Refusing to report abuse and its consequences

As many Americans know, The Jerry Sandusky trial is well underway. Mr. Sandusky is charged with 52 counts of child sex abuse during his era (and following) as assistant football coach at Penn State University. But equally on trial–at least in the media, the court of public opinion, and most likely civil and criminal courts in the near future–are Penn State officials. Chief among those under scrutiny is former PSU president, Graham Spanier. It appears that Mr. Spanier, along with other important University employees knew of accusations and eyewitness accounts of abuse and failed to report the matter.

I have written here about the reasons why we fail to report. We fail to report because we are protecting our own. We fail to report because we worry about backlash, bad press, and we don’t want to get involved in messy situations. But consider now the consequences of not reporting.

1. Protecting the wrong person or entity. allegedly, one email from Spanier states that he wouldn’t report Sandusky for “humane” reasons. Spanier appears to have made the calculation of negative consequences for reporting Sandusky to law enforcement but failed to do the same calculation for probable victims.

2. Destroying trust for future leaders. Ask the general public how they feel about the trustworthiness of leaders within the Catholic church? Ask if they feel that the church’s response (verbal and in legal settings) has helped improve or continue to erode trust? Sadly, future leaders of organizations (those that failed to report child abuse) likely face unmerited suspicion on the basis of the predecessor’s behaviors. Further, such failure to instill trust does not just impact general trust within a community. Victims who were not protected and helped are much less likely to be willing to report abuse that happens in the future.

3. Increasing PTSD symptoms. Many abuse and interpersonal trauma victims report that something traumatized them even more than the original abuse–the failure of those who knew about the events to do something about it. When those you think should protect you do not, you are more likely to experience PTSD.

4. Having no answer for Matthew 25:31-46. You may remember that this passage tells what will happen on the day of judgment. For those who did not do for the “least of these” (care for, protect, serve), tremendous judgment awaits. Strong words.

41 “Then he will say to those on his left, ‘Depart from me, you who are cursed, into the eternal fire prepared for the devil and his angels. 42For I was hungry and you gave me nothing to eat, I was thirsty and you gave me nothing to drink, 43 I was a stranger and you did not invite me in, I needed clothes and you did not clothe me, I was sick and in prison and you did not look after me.’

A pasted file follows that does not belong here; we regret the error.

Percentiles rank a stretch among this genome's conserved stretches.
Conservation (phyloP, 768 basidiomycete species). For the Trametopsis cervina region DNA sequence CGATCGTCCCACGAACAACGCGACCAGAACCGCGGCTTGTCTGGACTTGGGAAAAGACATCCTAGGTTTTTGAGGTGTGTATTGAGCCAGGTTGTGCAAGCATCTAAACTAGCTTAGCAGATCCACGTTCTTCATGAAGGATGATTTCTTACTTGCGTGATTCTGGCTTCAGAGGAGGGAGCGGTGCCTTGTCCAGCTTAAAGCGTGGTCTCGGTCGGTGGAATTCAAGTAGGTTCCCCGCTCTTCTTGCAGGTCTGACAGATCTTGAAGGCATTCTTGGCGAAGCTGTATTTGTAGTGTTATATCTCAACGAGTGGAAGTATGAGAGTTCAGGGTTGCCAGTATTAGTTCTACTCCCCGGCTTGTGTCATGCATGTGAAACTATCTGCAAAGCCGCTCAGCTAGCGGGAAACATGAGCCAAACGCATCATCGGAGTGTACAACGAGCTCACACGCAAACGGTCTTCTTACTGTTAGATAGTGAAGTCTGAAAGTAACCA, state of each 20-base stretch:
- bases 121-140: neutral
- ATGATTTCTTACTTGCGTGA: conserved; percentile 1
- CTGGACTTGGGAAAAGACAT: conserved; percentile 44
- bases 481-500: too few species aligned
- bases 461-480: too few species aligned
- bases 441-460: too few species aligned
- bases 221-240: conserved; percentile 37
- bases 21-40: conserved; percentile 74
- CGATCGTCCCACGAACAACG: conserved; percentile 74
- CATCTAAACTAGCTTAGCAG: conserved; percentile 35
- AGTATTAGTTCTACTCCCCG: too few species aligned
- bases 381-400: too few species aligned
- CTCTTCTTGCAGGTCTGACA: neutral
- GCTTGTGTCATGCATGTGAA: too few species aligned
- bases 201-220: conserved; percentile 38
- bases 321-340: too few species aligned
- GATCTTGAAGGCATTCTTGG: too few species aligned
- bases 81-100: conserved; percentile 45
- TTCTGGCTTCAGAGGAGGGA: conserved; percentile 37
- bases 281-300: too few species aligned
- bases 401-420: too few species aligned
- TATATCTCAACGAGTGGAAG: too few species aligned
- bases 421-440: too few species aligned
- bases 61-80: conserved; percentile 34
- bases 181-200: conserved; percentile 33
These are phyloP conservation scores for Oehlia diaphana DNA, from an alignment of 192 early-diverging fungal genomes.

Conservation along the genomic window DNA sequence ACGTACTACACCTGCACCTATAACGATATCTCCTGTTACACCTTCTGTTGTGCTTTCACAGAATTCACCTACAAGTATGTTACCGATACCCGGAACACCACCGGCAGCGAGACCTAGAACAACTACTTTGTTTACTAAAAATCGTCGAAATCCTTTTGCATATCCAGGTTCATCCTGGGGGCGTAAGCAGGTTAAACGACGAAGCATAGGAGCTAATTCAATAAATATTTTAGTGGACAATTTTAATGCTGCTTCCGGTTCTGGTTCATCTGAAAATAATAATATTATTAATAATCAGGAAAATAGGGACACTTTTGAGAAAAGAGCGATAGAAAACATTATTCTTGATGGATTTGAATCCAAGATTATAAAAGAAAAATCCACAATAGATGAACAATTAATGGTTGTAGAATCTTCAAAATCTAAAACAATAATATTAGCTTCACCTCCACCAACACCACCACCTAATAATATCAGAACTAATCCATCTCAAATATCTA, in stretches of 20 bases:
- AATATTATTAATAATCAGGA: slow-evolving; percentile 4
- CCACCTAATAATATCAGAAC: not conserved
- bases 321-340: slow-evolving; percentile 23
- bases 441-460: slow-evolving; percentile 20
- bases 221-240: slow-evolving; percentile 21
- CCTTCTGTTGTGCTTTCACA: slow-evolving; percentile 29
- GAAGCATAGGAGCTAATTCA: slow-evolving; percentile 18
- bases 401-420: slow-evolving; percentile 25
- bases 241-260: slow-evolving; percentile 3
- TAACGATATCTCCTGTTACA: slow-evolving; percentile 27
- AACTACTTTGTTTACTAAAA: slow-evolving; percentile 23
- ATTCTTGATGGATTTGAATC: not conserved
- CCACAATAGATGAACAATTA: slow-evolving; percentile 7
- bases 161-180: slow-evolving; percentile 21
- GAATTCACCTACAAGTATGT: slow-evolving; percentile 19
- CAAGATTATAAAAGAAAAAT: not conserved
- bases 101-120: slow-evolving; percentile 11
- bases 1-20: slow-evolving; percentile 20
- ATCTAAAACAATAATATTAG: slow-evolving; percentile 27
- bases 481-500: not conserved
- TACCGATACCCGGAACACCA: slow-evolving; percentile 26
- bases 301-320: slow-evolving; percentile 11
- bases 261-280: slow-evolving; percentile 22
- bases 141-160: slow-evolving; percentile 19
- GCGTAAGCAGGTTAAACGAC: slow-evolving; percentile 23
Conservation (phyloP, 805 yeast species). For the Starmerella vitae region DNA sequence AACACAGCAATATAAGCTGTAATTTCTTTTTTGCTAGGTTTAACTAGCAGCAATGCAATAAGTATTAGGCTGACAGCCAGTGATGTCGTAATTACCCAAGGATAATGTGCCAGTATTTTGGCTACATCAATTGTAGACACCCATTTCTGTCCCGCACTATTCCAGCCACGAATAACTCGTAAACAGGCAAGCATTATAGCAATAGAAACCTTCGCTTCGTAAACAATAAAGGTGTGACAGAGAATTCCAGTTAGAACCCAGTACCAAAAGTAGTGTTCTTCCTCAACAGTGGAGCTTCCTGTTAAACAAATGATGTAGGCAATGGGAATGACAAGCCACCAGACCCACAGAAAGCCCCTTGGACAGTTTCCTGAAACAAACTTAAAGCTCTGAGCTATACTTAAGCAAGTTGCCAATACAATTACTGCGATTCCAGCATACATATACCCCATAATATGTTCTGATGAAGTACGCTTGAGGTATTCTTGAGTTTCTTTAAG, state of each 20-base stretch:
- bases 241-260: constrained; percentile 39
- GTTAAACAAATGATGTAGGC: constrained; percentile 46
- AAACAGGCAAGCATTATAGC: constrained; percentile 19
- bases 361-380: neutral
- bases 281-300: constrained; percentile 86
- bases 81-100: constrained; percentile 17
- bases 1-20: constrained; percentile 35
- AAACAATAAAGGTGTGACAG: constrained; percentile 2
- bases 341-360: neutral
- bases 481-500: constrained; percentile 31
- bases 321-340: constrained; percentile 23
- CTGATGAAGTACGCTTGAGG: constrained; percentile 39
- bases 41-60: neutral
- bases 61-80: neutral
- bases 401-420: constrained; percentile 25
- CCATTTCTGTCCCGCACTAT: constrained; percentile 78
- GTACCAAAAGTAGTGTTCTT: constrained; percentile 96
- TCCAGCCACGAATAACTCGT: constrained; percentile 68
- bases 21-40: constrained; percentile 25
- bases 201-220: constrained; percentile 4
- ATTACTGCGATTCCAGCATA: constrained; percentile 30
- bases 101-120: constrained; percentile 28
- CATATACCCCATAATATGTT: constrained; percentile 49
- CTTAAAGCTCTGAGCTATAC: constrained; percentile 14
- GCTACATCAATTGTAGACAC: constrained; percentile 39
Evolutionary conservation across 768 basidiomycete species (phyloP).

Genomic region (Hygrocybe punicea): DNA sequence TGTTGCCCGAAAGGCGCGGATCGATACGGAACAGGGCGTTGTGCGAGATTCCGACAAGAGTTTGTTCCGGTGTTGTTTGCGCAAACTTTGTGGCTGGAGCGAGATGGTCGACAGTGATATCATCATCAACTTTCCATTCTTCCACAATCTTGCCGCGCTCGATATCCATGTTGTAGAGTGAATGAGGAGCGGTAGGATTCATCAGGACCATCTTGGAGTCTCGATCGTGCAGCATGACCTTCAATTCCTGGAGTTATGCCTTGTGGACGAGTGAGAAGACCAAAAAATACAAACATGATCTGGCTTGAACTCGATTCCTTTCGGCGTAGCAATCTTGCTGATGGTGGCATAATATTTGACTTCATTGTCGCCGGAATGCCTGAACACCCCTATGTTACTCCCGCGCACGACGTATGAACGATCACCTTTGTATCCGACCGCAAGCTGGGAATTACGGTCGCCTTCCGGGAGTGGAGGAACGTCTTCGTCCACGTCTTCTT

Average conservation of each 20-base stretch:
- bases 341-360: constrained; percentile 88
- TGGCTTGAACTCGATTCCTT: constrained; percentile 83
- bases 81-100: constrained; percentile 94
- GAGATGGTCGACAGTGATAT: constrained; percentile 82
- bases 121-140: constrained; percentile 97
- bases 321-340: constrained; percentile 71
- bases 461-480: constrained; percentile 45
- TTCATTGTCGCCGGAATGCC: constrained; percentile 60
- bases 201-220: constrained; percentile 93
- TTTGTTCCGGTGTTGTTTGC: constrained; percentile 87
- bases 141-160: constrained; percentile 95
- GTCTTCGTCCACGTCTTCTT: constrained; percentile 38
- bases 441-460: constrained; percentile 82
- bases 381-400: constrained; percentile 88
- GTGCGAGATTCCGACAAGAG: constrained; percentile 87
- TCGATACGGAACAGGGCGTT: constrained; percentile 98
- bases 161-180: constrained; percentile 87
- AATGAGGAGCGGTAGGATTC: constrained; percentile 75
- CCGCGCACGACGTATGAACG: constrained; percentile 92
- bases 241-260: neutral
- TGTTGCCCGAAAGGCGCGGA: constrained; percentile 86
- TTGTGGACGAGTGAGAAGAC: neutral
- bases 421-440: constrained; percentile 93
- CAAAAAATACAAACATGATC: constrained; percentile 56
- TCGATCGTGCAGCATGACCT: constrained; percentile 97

44 “They also will answer, ‘Lord, when did we see you hungry or thirsty or a stranger or needing clothes or sick or in prison, and did not help you?’

45 “He will reply, ‘Truly I tell you, whatever you did not do for one of the least of these, you did not do for me.’

46 “Then they will go away to eternal punishment, but the righteous to eternal life. ”

Strong words indeed.


Filed under Abuse, Biblical Reflection, Post-Traumatic Stress Disorder, ptsd, Uncategorized

2 responses to “Refusing to report abuse and its consequences

  1. Fran

    Phil, thank you for another good, informative response to current headlines. God’s strong words for those who fail to care for, protect and serve the “least of these” were very powerful and timely for me. From news stories today, point 3 highlights two situations of potential opposite PTSD outcomes for the victims. One involves the Sandusky case, the other of a 5-year-old girl in Texas. The first example you clearly see a failure to protect victims. The second case a little girl is protected during her attack.

    Mrs. Sandusky testifies in defense of her husband describing victims as either charmers, demanding, clingy, unable to make eye contact and says she heard her husband state one victim was “not willing to do what he was told after everything done for him.” Her statements are disturbing, truth telling and strengthens the case for the victims. One would also conclude PTSD symptoms in these victims are more likely to be present because of all the many ways people did not protect them.

    Then how may PTSD play out with the 5-year-old girl whose father did interrupt (and kill) her rapist? Clearly this is a horrific and traumatizing experience for both the little girl and her father. Assuming this is an isolated incident in this little girl’s life, I have to wander and hope her suffering of PTSD symptoms will be fewer because of the immediate and strong protection of her father.

    To be abused is crippling; to be in a system of no protection is crushing.

    Here are the links to these stories:

  2. Fran

    oops……meant wonder, not wander …….. though I am prone to wander….Lord I feel it……. 🙂

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